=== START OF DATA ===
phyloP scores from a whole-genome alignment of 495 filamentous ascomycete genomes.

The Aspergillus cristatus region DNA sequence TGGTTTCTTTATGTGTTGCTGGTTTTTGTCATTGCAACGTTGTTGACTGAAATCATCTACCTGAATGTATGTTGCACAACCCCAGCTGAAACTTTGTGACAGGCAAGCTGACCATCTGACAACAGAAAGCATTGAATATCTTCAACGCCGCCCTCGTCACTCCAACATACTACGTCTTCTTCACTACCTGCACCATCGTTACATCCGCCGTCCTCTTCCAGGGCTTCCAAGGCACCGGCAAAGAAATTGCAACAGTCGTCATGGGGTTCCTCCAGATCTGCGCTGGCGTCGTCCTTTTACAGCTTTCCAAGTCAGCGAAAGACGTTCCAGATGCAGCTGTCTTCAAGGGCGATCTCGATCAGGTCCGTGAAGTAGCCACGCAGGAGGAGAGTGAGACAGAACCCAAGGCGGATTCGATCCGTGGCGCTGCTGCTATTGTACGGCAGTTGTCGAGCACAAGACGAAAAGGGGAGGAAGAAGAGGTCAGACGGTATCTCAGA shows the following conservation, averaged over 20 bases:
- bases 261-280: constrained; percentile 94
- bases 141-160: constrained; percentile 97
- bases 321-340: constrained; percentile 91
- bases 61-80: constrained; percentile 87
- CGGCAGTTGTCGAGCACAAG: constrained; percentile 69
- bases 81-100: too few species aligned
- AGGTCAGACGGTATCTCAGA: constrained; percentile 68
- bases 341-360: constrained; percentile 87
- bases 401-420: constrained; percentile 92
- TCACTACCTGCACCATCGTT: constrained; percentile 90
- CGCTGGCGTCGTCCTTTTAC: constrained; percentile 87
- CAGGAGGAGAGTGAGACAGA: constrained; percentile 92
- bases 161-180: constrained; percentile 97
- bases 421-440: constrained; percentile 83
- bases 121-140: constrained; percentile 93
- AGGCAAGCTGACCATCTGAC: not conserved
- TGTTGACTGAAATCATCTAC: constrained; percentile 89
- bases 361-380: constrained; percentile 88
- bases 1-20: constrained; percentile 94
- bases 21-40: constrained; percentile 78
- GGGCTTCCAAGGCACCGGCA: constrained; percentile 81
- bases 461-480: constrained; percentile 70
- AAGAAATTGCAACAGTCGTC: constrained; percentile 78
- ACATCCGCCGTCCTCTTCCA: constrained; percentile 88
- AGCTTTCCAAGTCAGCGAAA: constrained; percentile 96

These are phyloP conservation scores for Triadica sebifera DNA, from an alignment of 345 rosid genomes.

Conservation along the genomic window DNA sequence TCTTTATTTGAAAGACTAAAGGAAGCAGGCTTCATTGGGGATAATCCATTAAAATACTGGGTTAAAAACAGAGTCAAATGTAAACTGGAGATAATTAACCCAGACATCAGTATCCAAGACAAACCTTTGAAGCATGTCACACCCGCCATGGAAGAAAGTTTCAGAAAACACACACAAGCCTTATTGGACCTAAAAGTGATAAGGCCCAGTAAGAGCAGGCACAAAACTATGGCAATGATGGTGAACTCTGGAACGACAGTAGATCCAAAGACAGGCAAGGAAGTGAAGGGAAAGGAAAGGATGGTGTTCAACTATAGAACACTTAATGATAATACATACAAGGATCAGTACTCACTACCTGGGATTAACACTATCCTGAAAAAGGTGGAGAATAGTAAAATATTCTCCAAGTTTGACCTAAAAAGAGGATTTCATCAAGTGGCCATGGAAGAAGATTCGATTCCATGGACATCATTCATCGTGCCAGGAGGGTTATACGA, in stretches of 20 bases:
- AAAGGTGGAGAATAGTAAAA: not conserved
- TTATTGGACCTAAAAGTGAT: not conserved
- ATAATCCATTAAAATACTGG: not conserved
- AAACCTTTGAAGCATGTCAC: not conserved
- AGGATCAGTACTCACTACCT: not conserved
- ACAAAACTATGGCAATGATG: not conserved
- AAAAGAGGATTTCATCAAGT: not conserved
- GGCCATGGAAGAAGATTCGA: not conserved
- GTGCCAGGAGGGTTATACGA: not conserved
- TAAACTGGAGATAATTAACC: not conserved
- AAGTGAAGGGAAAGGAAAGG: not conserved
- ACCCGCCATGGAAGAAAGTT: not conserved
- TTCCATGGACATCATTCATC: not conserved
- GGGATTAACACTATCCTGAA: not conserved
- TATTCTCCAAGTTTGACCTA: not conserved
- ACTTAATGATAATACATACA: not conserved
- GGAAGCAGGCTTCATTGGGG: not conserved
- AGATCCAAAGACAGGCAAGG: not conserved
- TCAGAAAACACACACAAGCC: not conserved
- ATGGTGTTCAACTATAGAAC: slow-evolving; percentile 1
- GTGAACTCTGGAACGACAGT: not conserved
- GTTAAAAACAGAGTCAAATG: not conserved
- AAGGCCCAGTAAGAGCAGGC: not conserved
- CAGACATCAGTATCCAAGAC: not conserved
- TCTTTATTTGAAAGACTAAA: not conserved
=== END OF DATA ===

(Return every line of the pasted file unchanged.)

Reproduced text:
phyloP scores from a whole-genome alignment of 495 filamentous ascomycete genomes.

The Aspergillus cristatus region DNA sequence TGGTTTCTTTATGTGTTGCTGGTTTTTGTCATTGCAACGTTGTTGACTGAAATCATCTACCTGAATGTATGTTGCACAACCCCAGCTGAAACTTTGTGACAGGCAAGCTGACCATCTGACAACAGAAAGCATTGAATATCTTCAACGCCGCCCTCGTCACTCCAACATACTACGTCTTCTTCACTACCTGCACCATCGTTACATCCGCCGTCCTCTTCCAGGGCTTCCAAGGCACCGGCAAAGAAATTGCAACAGTCGTCATGGGGTTCCTCCAGATCTGCGCTGGCGTCGTCCTTTTACAGCTTTCCAAGTCAGCGAAAGACGTTCCAGATGCAGCTGTCTTCAAGGGCGATCTCGATCAGGTCCGTGAAGTAGCCACGCAGGAGGAGAGTGAGACAGAACCCAAGGCGGATTCGATCCGTGGCGCTGCTGCTATTGTACGGCAGTTGTCGAGCACAAGACGAAAAGGGGAGGAAGAAGAGGTCAGACGGTATCTCAGA shows the following conservation, averaged over 20 bases:
- bases 261-280: constrained; percentile 94
- bases 141-160: constrained; percentile 97
- bases 321-340: constrained; percentile 91
- bases 61-80: constrained; percentile 87
- CGGCAGTTGTCGAGCACAAG: constrained; percentile 69
- bases 81-100: too few species aligned
- AGGTCAGACGGTATCTCAGA: constrained; percentile 68
- bases 341-360: constrained; percentile 87
- bases 401-420: constrained; percentile 92
- TCACTACCTGCACCATCGTT: constrained; percentile 90
- CGCTGGCGTCGTCCTTTTAC: constrained; percentile 87
- CAGGAGGAGAGTGAGACAGA: constrained; percentile 92
- bases 161-180: constrained; percentile 97
- bases 421-440: constrained; percentile 83
- bases 121-140: constrained; percentile 93
- AGGCAAGCTGACCATCTGAC: not conserved
- TGTTGACTGAAATCATCTAC: constrained; percentile 89
- bases 361-380: constrained; percentile 88
- bases 1-20: constrained; percentile 94
- bases 21-40: constrained; percentile 78
- GGGCTTCCAAGGCACCGGCA: constrained; percentile 81
- bases 461-480: constrained; percentile 70
- AAGAAATTGCAACAGTCGTC: constrained; percentile 78
- ACATCCGCCGTCCTCTTCCA: constrained; percentile 88
- AGCTTTCCAAGTCAGCGAAA: constrained; percentile 96

These are phyloP conservation scores for Triadica sebifera DNA, from an alignment of 345 rosid genomes.

Conservation along the genomic window DNA sequence TCTTTATTTGAAAGACTAAAGGAAGCAGGCTTCATTGGGGATAATCCATTAAAATACTGGGTTAAAAACAGAGTCAAATGTAAACTGGAGATAATTAACCCAGACATCAGTATCCAAGACAAACCTTTGAAGCATGTCACACCCGCCATGGAAGAAAGTTTCAGAAAACACACACAAGCCTTATTGGACCTAAAAGTGATAAGGCCCAGTAAGAGCAGGCACAAAACTATGGCAATGATGGTGAACTCTGGAACGACAGTAGATCCAAAGACAGGCAAGGAAGTGAAGGGAAAGGAAAGGATGGTGTTCAACTATAGAACACTTAATGATAATACATACAAGGATCAGTACTCACTACCTGGGATTAACACTATCCTGAAAAAGGTGGAGAATAGTAAAATATTCTCCAAGTTTGACCTAAAAAGAGGATTTCATCAAGTGGCCATGGAAGAAGATTCGATTCCATGGACATCATTCATCGTGCCAGGAGGGTTATACGA, in stretches of 20 bases:
- AAAGGTGGAGAATAGTAAAA: not conserved
- TTATTGGACCTAAAAGTGAT: not conserved
- ATAATCCATTAAAATACTGG: not conserved
- AAACCTTTGAAGCATGTCAC: not conserved
- AGGATCAGTACTCACTACCT: not conserved
- ACAAAACTATGGCAATGATG: not conserved
- AAAAGAGGATTTCATCAAGT: not conserved
- GGCCATGGAAGAAGATTCGA: not conserved
- GTGCCAGGAGGGTTATACGA: not conserved
- TAAACTGGAGATAATTAACC: not conserved
- AAGTGAAGGGAAAGGAAAGG: not conserved
- ACCCGCCATGGAAGAAAGTT: not conserved
- TTCCATGGACATCATTCATC: not conserved
- GGGATTAACACTATCCTGAA: not conserved
- TATTCTCCAAGTTTGACCTA: not conserved
- ACTTAATGATAATACATACA: not conserved
- GGAAGCAGGCTTCATTGGGG: not conserved
- AGATCCAAAGACAGGCAAGG: not conserved
- TCAGAAAACACACACAAGCC: not conserved
- ATGGTGTTCAACTATAGAAC: slow-evolving; percentile 1
- GTGAACTCTGGAACGACAGT: not conserved
- GTTAAAAACAGAGTCAAATG: not conserved
- AAGGCCCAGTAAGAGCAGGC: not conserved
- CAGACATCAGTATCCAAGAC: not conserved
- TCTTTATTTGAAAGACTAAA: not conserved